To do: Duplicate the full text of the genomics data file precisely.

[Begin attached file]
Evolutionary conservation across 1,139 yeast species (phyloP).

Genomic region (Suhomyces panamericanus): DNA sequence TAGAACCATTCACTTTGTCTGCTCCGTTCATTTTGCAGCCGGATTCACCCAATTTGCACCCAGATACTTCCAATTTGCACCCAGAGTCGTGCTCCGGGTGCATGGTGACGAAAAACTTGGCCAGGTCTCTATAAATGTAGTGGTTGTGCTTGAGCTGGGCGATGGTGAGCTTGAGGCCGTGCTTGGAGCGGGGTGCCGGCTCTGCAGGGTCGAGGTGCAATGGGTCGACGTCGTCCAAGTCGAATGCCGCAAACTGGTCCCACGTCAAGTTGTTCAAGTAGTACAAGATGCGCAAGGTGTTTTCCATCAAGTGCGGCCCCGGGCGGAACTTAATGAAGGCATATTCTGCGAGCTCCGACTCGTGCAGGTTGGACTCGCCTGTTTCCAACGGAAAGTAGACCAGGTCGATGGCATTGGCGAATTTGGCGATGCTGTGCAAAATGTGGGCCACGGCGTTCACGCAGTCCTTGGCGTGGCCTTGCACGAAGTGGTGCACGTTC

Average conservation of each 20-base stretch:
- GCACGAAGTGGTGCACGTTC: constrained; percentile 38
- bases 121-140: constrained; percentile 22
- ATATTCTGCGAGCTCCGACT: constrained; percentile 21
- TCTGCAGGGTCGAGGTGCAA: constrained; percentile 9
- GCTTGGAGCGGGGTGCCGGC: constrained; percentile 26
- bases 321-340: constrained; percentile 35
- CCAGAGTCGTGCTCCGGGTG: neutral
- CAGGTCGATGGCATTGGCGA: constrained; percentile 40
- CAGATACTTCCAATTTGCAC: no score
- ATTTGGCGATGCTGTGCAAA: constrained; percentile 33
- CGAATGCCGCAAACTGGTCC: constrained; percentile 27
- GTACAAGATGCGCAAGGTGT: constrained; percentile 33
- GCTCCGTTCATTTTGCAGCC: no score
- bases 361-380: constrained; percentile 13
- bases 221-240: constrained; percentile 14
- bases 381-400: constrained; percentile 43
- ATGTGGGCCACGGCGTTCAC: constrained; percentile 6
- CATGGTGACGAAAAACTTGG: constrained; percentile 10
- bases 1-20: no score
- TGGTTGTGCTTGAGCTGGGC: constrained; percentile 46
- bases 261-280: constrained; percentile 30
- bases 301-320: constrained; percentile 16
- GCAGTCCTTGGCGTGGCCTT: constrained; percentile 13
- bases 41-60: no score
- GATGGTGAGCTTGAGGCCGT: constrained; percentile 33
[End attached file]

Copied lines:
Evolutionary conservation across 1,139 yeast species (phyloP).

Genomic region (Suhomyces panamericanus): DNA sequence TAGAACCATTCACTTTGTCTGCTCCGTTCATTTTGCAGCCGGATTCACCCAATTTGCACCCAGATACTTCCAATTTGCACCCAGAGTCGTGCTCCGGGTGCATGGTGACGAAAAACTTGGCCAGGTCTCTATAAATGTAGTGGTTGTGCTTGAGCTGGGCGATGGTGAGCTTGAGGCCGTGCTTGGAGCGGGGTGCCGGCTCTGCAGGGTCGAGGTGCAATGGGTCGACGTCGTCCAAGTCGAATGCCGCAAACTGGTCCCACGTCAAGTTGTTCAAGTAGTACAAGATGCGCAAGGTGTTTTCCATCAAGTGCGGCCCCGGGCGGAACTTAATGAAGGCATATTCTGCGAGCTCCGACTCGTGCAGGTTGGACTCGCCTGTTTCCAACGGAAAGTAGACCAGGTCGATGGCATTGGCGAATTTGGCGATGCTGTGCAAAATGTGGGCCACGGCGTTCACGCAGTCCTTGGCGTGGCCTTGCACGAAGTGGTGCACGTTC

Average conservation of each 20-base stretch:
- GCACGAAGTGGTGCACGTTC: constrained; percentile 38
- bases 121-140: constrained; percentile 22
- ATATTCTGCGAGCTCCGACT: constrained; percentile 21
- TCTGCAGGGTCGAGGTGCAA: constrained; percentile 9
- GCTTGGAGCGGGGTGCCGGC: constrained; percentile 26
- bases 321-340: constrained; percentile 35
- CCAGAGTCGTGCTCCGGGTG: neutral
- CAGGTCGATGGCATTGGCGA: constrained; percentile 40
- CAGATACTTCCAATTTGCAC: no score
- ATTTGGCGATGCTGTGCAAA: constrained; percentile 33
- CGAATGCCGCAAACTGGTCC: constrained; percentile 27
- GTACAAGATGCGCAAGGTGT: constrained; percentile 33
- GCTCCGTTCATTTTGCAGCC: no score
- bases 361-380: constrained; percentile 13
- bases 221-240: constrained; percentile 14
- bases 381-400: constrained; percentile 43
- ATGTGGGCCACGGCGTTCAC: constrained; percentile 6
- CATGGTGACGAAAAACTTGG: constrained; percentile 10
- bases 1-20: no score
- TGGTTGTGCTTGAGCTGGGC: constrained; percentile 46
- bases 261-280: constrained; percentile 30
- bases 301-320: constrained; percentile 16
- GCAGTCCTTGGCGTGGCCTT: constrained; percentile 13
- bases 41-60: no score
- GATGGTGAGCTTGAGGCCGT: constrained; percentile 33